I'm working on a problem that defines a language $D_n$, here is how $D_n$ is defined: "Consider the language $D_n$ of binary strings representing numbers divisible by some fixed n."

The problem is to "Prove that the language $D_n$ is regular"

Normally, I would just construct a DFA for the language which would prove that the language is regular. Unfortunately for this problem $D_n$ describes a separate language for every natural $n$.

I can still define a DFA for it easily as the transition function is given by $$\delta(S_{j},0)=S_{(2j) mod(n)}$$ $$\delta(S_{j},1)=S_{(2j + 1) mod(n)}$$ But I would have to prove that the construction is correct, and when the transition function is defined in this way I have no idea how to go about that.

So my other approach was to use Myhill Nerode Theorem because this problem comes from the MNT chapter of the book. I know if I can prove the number of equivalence classes in $D_n$ that I can state the Myhill Nerode theorem proving that a DFA exists for $D_n$ and thereby proving that the language is regular. But I don't know how to prove the number of equivalence classes when the language isn't given by a regular expression or a DFA.

My question is: Which one of these approaches, if any is on the right track? How can I prove the number of equivalence classes for a language that I don't have a regular expression or DFA for? Any other advice is welcome of course. Thank you for your time.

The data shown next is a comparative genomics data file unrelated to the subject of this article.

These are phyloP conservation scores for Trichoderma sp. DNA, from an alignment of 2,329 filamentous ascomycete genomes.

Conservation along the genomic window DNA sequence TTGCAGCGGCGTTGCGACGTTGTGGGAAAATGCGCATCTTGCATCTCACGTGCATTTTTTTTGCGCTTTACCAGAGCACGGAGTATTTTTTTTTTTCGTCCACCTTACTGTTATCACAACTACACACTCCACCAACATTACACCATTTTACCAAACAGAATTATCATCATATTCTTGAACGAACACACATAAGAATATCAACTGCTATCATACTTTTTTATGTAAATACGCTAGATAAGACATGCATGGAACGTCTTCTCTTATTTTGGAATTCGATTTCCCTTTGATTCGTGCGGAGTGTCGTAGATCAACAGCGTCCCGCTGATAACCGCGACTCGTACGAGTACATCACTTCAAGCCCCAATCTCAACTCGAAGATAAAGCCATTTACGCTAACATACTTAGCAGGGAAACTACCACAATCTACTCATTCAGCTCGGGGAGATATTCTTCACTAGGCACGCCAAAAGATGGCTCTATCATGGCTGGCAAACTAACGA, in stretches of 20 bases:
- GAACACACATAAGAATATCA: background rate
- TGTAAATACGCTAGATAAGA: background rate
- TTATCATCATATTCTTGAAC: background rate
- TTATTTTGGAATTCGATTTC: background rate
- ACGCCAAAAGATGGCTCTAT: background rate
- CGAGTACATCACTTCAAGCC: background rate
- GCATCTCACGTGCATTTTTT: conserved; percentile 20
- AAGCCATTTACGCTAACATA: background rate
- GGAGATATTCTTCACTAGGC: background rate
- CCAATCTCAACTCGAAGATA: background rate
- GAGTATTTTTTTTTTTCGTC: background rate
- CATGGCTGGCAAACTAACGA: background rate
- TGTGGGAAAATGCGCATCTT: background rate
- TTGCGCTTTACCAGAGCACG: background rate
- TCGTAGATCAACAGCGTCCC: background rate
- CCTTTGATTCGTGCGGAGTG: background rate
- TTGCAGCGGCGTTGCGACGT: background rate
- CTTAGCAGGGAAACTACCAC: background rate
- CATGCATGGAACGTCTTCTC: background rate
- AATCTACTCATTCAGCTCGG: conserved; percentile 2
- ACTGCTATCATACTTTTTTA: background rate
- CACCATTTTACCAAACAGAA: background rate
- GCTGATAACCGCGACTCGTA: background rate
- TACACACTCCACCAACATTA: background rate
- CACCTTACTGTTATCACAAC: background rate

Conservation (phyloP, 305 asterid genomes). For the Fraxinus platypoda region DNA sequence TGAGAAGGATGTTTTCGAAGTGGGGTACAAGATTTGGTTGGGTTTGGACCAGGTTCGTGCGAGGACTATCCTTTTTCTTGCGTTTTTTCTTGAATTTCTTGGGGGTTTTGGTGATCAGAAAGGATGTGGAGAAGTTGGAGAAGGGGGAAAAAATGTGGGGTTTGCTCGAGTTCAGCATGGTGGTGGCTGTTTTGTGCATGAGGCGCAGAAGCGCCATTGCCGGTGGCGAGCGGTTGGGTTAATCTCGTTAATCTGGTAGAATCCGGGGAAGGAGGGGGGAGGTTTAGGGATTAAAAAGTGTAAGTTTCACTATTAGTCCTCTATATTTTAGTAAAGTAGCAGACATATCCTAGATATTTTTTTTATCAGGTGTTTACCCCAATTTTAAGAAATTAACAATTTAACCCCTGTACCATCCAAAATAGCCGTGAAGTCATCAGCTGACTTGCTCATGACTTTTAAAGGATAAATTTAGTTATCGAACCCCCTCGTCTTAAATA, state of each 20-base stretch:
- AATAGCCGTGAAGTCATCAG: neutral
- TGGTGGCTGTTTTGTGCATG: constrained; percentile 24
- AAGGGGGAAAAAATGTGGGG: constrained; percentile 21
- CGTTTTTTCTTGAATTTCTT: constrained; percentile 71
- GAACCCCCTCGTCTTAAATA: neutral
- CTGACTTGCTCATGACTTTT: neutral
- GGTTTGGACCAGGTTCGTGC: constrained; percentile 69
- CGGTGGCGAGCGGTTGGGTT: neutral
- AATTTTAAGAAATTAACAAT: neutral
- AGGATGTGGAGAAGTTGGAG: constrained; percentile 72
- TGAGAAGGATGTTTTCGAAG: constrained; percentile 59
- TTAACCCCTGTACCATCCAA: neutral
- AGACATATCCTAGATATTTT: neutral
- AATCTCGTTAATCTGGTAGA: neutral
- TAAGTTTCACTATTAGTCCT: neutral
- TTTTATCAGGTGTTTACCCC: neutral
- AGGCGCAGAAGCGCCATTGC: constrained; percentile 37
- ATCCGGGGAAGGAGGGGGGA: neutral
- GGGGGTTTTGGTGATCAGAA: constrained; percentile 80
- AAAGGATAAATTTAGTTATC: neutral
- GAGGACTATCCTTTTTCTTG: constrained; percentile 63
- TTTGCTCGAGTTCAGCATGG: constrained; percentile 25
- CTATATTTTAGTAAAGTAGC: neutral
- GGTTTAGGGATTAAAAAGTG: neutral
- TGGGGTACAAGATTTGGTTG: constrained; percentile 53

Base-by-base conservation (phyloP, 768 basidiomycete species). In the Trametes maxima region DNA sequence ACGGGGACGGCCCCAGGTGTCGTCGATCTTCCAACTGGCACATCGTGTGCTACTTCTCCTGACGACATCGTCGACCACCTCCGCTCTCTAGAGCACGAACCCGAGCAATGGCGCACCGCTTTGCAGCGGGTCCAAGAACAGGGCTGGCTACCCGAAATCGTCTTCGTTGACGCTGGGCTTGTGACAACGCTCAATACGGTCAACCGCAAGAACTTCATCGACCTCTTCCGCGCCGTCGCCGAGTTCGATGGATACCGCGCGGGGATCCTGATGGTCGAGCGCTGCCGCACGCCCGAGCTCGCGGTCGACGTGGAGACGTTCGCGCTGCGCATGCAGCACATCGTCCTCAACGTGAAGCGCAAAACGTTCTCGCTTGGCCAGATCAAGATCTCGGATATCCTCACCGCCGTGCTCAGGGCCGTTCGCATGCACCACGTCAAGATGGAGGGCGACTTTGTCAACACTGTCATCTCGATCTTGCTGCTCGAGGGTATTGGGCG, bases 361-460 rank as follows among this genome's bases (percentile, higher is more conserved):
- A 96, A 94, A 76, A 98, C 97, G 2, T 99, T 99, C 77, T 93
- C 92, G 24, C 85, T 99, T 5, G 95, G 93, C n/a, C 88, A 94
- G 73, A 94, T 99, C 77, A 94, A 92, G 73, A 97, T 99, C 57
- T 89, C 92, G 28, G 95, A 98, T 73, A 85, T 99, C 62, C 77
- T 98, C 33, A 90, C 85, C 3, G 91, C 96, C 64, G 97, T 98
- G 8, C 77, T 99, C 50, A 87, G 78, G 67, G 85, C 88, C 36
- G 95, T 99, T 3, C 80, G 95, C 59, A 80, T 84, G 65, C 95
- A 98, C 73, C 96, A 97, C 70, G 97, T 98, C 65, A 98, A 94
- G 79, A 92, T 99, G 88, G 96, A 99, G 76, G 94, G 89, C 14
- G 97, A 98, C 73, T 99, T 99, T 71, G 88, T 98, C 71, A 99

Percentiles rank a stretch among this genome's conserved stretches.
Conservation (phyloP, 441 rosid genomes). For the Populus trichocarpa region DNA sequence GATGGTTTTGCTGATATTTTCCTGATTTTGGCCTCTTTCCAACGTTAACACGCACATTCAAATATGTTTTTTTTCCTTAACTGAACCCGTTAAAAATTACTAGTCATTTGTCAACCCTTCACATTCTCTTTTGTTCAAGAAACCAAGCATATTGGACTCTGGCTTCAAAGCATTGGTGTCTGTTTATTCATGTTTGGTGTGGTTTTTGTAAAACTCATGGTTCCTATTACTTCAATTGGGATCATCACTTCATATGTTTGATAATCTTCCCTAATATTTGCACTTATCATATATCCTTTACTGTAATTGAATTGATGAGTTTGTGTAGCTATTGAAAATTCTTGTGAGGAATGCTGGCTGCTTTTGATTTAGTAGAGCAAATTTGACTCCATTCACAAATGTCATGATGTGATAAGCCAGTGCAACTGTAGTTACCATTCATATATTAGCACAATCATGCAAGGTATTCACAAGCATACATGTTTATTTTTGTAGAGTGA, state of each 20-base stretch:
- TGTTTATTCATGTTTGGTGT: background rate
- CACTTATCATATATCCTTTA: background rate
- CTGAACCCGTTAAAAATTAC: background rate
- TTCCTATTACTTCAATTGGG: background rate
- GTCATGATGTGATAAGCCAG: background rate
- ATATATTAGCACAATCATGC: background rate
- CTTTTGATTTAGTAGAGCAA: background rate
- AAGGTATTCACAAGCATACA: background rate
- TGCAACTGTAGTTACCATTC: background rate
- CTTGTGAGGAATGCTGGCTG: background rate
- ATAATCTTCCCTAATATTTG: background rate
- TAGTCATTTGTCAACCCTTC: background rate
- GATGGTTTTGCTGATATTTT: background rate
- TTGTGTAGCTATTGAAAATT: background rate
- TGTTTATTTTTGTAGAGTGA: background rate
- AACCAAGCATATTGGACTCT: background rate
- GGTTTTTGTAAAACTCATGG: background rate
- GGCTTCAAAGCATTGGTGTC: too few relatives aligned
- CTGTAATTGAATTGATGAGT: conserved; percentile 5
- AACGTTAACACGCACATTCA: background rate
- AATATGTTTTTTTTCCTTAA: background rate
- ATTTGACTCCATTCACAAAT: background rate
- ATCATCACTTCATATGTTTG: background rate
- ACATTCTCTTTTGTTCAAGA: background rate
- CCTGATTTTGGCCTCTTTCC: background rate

• 1
    $\begingroup$ On the Wikipedia page, the use example is indeed for $D_3$. This might inspire you maybe.. $\endgroup$ – Henno Brandsma Dec 5 '19 at 23:27
  • $\begingroup$ Does the string $0^k1$ represents $1$? $\endgroup$ – J.-E. Pin Dec 6 '19 at 7:44

It shouldn't be too bad to show your DFA construction is correct. I would try to show that, on a string representing a number $x$, your DFA ends up in state $S_j$ where $j\equiv x \pmod{n}$, by induction on the string length. Then it ends in state $S_0$ iff $x$ is divisible by $n$.

But you can also apply the Myhill-Nerode theorem: If $x \equiv y \pmod{n}$ then $2^k x + m \equiv 2^k y + m \pmod{n}$ for any natural numbers $k$ and $m$, implying that any strings representing $x$ and $y$ have no distinguishing extension. Thus there are at most $n$ equivalence classes.

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